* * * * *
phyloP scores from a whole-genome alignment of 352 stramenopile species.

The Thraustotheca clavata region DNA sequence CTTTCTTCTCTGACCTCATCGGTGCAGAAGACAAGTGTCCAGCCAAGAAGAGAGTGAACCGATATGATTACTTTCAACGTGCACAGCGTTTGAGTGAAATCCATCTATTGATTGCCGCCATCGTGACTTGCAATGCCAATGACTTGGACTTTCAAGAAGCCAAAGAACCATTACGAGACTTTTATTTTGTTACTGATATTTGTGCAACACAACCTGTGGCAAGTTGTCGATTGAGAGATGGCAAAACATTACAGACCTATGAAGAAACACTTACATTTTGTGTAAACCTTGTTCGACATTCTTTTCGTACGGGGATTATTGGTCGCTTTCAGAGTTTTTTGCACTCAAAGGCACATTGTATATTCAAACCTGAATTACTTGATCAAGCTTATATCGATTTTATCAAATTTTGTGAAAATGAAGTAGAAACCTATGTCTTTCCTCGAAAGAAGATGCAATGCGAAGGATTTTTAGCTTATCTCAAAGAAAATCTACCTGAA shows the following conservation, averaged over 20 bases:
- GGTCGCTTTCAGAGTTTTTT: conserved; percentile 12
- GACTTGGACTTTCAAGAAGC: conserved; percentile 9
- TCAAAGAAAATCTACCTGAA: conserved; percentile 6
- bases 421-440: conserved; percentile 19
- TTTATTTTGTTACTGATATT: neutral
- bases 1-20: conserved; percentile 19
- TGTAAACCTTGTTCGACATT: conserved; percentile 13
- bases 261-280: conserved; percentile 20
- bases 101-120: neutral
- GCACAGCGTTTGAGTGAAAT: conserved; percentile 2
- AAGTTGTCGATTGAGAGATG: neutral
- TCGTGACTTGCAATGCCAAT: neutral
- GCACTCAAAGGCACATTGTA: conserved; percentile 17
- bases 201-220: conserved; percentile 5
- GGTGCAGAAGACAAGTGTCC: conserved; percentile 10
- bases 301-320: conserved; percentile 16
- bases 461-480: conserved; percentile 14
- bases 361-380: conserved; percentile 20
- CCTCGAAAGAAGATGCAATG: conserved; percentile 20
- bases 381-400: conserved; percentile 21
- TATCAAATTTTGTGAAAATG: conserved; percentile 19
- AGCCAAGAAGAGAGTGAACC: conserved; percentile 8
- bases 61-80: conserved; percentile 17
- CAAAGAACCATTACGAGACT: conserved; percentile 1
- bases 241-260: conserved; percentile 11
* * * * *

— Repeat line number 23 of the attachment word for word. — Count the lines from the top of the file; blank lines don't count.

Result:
- TATCAAATTTTGTGAAAATG: conserved; percentile 19